Baldur's Gate II: Shadows of Amn - Chapter 1

Late in the summer of the Year of the Banner, Abdel Adrian, son of the God of Murder, returned to Candlekeep a hero. Gates that had been closed to him only weeks before were thrown open this time. A man he'd known all his life, a man who had accused him of murder, who had locked him up like an animal, who had all but handed him into the clutches of the Iron Throne, had embraced him with a smile of relief and confidence. "Abdel ," Tethtoril said, a tear coming to his eye, "Abdel, I'm so glad you've returned to us.
I can only hope your stay this time will be a long one, and you'll—" "Abdel!" a thin, reedy voice sounded behind him. Abdel turned to see a face he hadn't seen in—how long? A year? "Imoen," Abdel breathed, meeting the slight girl's hasty embrace. "Imoen, you've grown into—" "Don't say it, Abdel," she interrupted, a smile softening her voice and making her eyes dance. "You're a sight for sore eyes, kid," he told her, and they embraced again. She held him and said, "I'm sorry about Gorion. I'm so sorry." Abdel's breath caught in his throat, and he forced a weary sigh.

"He didn't die in vain," Tethtoril offered. Abdel looked up and was surprised that Tethtoril seemed to have moved farther away. The sky over the secretive bailey of Candlekeep roiled with green-gray clouds. Abdel could smell lightning but couldn't see it. He was delighted to be able to return to his home with his head held high, but there was a heaviness in the air and someone missing—no, more than someone—too many people. Where was Jaheira? She'd come with him from Baldur's Gate, surely, and there was Xan, but didn't he get lost somewhere along the road? Abdel remembered Xan arguing with the ghoul Korak, then something happened— "Abdel," Imoen whispered, her breath cool against his bare chest. Abdel didn't remember taking off his shirt. Imoen shivered against him, and he looked down at her. He was easily a foot and a half taller than the girl.

Imoen was beginning to fill out, her little girl's pronounced joints smoothing into her arms, her hips rounding, and her ribs fading into smooth, pale skin. Her hair was long, and it blew into Abdel's face, stinging his eyes. He breathed out a little laugh and made to gently pull her away, but she wouldn't let go. Her small grip on his strong arms tightened and tightened some more when she whispered, "What's happening to me?" He said her name again, then winced when one of her fingernails pierced his skin. Blood ran out of the wound, trailing down the top of her finger and past her wrist. "Something's happening to me," she whispered, her voice deteriorating into a guttural, inhuman grunt. She actually snorted, spraying Abdel with freezing-cold spittle. "Imoen," he said, and when she didn't respond, he pushed her away more forcefully. He might have been the only man on the Sword Coast able to push back against her suddenly superhuman strength, but he had no time to be pleased with his physical prowess.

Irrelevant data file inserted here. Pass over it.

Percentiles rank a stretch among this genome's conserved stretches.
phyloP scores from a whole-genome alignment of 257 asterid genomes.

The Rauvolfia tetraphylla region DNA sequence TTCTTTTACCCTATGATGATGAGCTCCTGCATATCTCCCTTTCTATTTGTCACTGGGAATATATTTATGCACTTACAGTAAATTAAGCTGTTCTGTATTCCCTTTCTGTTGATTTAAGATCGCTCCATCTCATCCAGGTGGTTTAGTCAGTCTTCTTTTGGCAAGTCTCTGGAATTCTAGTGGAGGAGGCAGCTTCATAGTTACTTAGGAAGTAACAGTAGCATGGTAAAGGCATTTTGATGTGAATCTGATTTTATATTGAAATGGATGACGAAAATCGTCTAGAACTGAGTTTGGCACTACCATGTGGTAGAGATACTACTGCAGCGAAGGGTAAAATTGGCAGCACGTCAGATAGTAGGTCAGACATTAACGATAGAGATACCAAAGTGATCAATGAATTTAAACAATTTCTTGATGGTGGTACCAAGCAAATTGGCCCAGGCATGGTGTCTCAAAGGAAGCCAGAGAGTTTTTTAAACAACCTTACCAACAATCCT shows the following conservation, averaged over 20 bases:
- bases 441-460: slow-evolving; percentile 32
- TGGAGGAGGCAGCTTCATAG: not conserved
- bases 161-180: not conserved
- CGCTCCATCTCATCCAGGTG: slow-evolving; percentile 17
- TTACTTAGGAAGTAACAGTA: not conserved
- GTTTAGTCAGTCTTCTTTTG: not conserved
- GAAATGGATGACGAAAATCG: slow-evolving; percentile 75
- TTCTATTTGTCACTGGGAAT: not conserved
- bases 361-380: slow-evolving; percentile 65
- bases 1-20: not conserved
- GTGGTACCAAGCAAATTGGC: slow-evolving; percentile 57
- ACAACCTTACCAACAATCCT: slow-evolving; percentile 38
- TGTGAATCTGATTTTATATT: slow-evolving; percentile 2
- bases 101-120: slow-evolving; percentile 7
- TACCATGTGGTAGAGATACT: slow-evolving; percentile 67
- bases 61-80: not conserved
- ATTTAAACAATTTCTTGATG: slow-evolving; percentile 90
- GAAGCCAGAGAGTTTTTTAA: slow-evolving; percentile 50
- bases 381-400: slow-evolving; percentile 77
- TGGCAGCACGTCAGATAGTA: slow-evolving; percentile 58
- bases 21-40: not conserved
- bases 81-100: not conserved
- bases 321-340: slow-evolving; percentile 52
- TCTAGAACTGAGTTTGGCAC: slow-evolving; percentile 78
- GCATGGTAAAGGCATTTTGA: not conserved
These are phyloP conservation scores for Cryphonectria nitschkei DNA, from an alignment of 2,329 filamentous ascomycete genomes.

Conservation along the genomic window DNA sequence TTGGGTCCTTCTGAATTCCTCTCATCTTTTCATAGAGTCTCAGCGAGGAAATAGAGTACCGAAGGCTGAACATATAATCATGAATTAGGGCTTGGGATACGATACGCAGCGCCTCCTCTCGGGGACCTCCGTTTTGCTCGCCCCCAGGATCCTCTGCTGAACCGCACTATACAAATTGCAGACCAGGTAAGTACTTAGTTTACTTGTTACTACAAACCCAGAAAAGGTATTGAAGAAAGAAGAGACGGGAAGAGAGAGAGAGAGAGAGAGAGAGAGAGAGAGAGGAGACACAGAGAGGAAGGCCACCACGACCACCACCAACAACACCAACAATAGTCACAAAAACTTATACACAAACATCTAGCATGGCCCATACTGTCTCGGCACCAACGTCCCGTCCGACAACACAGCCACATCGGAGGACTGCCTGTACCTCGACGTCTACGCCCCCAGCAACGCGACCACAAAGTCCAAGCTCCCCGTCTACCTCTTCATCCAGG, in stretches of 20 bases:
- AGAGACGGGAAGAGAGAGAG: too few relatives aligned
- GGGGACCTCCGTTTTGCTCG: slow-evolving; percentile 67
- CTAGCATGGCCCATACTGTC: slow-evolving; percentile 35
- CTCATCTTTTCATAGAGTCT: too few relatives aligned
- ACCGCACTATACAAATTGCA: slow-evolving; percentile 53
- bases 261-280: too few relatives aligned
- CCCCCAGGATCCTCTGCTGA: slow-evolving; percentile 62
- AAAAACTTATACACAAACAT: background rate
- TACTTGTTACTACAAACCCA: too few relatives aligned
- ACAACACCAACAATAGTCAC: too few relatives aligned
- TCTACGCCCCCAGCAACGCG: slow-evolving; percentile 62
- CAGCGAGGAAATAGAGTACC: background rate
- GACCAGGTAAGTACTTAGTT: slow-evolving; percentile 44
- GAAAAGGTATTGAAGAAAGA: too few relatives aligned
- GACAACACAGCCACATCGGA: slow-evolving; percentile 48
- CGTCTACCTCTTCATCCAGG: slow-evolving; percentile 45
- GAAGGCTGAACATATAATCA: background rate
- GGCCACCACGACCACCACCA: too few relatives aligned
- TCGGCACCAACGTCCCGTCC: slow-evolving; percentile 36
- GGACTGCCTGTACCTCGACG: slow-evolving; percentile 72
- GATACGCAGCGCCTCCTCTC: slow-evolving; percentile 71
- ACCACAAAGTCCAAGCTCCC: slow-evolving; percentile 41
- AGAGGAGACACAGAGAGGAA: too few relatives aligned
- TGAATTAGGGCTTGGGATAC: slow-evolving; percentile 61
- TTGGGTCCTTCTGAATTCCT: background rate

He hissed at the sight of this young girl's face. Her normally refined features were twisted and ugly, and her mouth was growing into a gaping, fang-lined abyss. A tongue, forked and long like a snake's, shot out and tasted Abdel's bare chest with a touch so chill it made the huge sellsword shudder. The thing that had once been Imoen made a sound that made Abdel shout in return, as if he could launch the sound of his own voice against it in battle. Imoen's reddening eyes bulged to several times their natural size with a look as scared and confused as it was hungry and malign. A string of curses spat forth from her quivering mouth, already bleeding where the razor-sharp edges of her teeth pulled against the purple mass of her lips. Abdel pushed her farther away, and the touch of her naked skin was freezing, and the texture was dry and rough, almost scaly. Abdel reached behind him and found the pommel of his sword though he swore he couldn't feel the strap across his bare chest.

The sword came out with a shriek of metal on metal that harmonized with the Imoen-beast's keening wail . Abdel didn't think about what he was about to do to this girl he'd known since she was a baby, who'd put up with his sullen moodiness and occasionally cruel taunting through their cloistered childhood , a kid who wanted to follow him on his adventures and was pushed aside at every turn. Abdel brought his sword down hard and fast. He cut off her head and screamed as it fell to the brittle brown grass of Candlekeep, and he was still screaming when he woke up, right into another, all-too-real, nightmare.

Abdel may have been a hero, but he had not returned to Candlekeep. He saw the light coming from the brazier first, then closed his eyes and felt the heat. The copper bowl full of orange-hot embers was too close to him. He tried to bend away from it, but his naked back moved only a fraction of an inch before it met a rough, cold stone wall. Abdel flinched away and adjusted again. Try as he might in those first few moments between dream and reality, he couldn't find the happy medium his body was demanding. The unforgiving iron manacles chaffed his wrists, and the sound the chains made when he moved mocked him. Abdel growled, a low, animal noise deep in his throat, and clenched his fists. He blinked his eyes open and saw a man enter the cell.

He was short and fat, with a stinking abundance of body hair thick with sweat around the black leather straps of his simple girdle and harness. There were tools hanging from the straps, most of which Abdel didn't recognize. The strange man met Abdel's gaze and smiled, revealing a single tooth hanging yellow and jagged from his upper gum. The man's beard was uneven , broken by a rough burn scar that did nothing to add attractiveness or even character to his round face. "You are awake," the man said slowly, careful to pronounce each word as if language was new to him, or at the very least difficult. "Jailer . . ." Abdel started to say, then his parched throat closed on him, and his eyes watered. He sucked in a breath and started choking from the smoke from the brazier, dehydration, and the ache from a bruise he didn't remember getting.

"Dungeon master," the man murmured, looking away from Abdel , then pausing as if seeing the brazier for the first time. As he reached up to grab a poker hanging from a hook on the wall to Abdel's right, he said,